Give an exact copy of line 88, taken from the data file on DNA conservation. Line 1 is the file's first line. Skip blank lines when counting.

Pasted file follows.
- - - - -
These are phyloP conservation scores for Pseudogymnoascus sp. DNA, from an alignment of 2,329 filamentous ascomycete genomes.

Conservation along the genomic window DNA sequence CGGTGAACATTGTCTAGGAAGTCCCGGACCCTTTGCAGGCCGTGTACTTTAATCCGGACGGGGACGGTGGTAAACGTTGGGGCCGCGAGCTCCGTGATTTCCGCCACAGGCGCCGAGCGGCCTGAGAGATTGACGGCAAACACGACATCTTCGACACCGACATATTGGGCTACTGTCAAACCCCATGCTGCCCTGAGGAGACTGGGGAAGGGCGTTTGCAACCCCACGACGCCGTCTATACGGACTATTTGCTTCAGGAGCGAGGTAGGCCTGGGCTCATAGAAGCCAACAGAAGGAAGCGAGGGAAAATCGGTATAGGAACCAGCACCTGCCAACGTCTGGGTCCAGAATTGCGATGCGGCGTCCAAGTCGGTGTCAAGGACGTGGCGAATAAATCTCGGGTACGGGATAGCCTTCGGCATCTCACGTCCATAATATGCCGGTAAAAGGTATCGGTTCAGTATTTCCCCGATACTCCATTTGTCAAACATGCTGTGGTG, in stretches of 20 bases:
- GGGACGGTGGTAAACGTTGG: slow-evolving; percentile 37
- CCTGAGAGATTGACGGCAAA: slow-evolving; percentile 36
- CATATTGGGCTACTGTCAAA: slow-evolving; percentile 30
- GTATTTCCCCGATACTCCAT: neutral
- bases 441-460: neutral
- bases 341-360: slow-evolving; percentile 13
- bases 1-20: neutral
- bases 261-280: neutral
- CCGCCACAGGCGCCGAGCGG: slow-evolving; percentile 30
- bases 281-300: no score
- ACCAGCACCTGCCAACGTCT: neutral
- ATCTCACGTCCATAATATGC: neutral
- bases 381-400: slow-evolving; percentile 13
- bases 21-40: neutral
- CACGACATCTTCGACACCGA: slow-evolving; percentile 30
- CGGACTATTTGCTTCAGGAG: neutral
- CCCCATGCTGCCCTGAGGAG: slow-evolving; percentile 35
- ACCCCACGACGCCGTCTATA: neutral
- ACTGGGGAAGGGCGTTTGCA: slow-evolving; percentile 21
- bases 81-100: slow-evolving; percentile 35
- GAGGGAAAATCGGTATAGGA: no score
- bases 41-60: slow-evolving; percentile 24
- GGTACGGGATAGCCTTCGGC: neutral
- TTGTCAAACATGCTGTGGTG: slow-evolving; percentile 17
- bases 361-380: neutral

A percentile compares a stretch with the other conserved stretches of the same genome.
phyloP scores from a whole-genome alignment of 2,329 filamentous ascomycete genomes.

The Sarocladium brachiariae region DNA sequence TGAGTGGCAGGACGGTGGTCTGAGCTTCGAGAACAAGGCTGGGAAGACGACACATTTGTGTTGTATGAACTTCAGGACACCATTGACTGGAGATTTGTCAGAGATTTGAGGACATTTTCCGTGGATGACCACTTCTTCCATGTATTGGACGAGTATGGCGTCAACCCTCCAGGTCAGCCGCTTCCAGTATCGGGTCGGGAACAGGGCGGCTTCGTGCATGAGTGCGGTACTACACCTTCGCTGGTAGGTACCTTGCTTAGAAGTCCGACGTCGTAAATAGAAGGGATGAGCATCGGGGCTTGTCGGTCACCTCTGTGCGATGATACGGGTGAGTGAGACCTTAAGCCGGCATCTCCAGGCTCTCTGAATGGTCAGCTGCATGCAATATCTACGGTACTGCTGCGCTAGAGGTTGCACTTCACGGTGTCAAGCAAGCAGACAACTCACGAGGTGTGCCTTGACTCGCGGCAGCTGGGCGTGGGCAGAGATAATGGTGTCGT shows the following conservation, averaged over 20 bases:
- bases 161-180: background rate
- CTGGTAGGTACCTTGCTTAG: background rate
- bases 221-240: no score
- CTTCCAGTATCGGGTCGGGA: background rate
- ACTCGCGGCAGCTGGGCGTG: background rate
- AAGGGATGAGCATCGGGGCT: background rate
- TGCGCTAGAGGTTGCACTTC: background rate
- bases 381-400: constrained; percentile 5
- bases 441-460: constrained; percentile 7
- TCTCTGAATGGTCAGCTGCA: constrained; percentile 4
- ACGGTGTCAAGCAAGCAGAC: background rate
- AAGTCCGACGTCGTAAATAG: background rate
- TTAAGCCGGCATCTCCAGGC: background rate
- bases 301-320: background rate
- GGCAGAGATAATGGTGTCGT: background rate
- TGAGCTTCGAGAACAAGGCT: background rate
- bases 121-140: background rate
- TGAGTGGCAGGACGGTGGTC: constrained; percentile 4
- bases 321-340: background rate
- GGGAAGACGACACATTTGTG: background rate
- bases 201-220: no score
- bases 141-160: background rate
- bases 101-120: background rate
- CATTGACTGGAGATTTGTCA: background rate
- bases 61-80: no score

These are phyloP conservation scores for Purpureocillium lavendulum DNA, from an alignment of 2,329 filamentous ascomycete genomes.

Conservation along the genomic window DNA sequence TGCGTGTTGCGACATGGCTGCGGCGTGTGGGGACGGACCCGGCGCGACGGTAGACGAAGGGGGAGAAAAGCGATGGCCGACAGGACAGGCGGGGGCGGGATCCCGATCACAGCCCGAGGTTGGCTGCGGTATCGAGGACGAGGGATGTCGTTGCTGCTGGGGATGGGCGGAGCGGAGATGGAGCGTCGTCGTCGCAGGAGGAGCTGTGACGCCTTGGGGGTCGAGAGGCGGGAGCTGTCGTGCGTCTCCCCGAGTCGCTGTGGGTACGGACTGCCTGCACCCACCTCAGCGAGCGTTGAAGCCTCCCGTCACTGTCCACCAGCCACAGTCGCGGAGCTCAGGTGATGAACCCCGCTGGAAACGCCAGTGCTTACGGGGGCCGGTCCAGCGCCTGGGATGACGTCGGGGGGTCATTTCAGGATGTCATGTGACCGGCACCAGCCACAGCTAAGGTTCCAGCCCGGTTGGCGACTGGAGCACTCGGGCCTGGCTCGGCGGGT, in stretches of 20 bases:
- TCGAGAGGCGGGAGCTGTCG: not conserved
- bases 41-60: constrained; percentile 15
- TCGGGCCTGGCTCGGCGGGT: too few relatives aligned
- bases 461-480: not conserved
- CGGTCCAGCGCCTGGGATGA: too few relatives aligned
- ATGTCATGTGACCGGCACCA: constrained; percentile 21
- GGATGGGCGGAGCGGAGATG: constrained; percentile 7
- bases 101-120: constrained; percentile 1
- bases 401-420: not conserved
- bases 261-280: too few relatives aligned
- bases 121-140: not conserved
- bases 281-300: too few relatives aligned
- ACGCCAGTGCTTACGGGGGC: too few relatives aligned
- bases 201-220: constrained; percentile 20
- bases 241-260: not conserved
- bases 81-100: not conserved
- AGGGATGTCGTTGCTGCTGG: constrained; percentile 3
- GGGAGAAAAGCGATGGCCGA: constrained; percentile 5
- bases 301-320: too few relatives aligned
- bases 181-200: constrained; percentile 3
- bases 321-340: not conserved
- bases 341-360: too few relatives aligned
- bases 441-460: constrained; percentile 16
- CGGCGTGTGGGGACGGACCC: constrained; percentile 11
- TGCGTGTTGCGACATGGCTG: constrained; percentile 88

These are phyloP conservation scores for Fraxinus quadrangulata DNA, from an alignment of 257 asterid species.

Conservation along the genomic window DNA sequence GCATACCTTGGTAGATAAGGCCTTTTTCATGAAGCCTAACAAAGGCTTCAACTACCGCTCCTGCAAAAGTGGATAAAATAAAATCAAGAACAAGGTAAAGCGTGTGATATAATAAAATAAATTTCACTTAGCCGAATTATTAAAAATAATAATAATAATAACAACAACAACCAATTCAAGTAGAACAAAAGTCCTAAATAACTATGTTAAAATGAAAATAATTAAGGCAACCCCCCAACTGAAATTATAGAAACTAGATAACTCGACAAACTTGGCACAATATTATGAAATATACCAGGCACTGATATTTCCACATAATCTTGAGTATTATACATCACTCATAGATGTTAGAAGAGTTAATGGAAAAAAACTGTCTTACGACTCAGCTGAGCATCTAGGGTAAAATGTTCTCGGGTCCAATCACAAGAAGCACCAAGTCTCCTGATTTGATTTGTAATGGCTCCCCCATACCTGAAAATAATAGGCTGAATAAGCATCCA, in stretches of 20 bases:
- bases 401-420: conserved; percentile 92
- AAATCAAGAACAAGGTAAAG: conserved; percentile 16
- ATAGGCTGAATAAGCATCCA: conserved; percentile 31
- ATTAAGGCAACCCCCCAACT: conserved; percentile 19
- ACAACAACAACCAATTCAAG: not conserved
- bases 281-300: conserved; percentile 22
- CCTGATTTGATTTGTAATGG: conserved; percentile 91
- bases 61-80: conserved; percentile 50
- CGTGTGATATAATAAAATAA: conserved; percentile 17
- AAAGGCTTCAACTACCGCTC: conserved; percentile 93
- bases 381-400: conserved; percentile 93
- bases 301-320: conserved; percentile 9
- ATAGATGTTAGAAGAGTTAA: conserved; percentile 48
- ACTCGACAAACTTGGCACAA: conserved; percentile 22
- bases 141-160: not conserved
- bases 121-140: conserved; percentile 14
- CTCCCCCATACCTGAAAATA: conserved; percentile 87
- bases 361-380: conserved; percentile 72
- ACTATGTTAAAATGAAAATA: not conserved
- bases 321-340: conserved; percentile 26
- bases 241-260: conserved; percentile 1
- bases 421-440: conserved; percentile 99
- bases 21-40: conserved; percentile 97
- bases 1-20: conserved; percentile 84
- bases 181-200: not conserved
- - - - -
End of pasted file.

- ATTAAGGCAACCCCCCAACT: conserved; percentile 19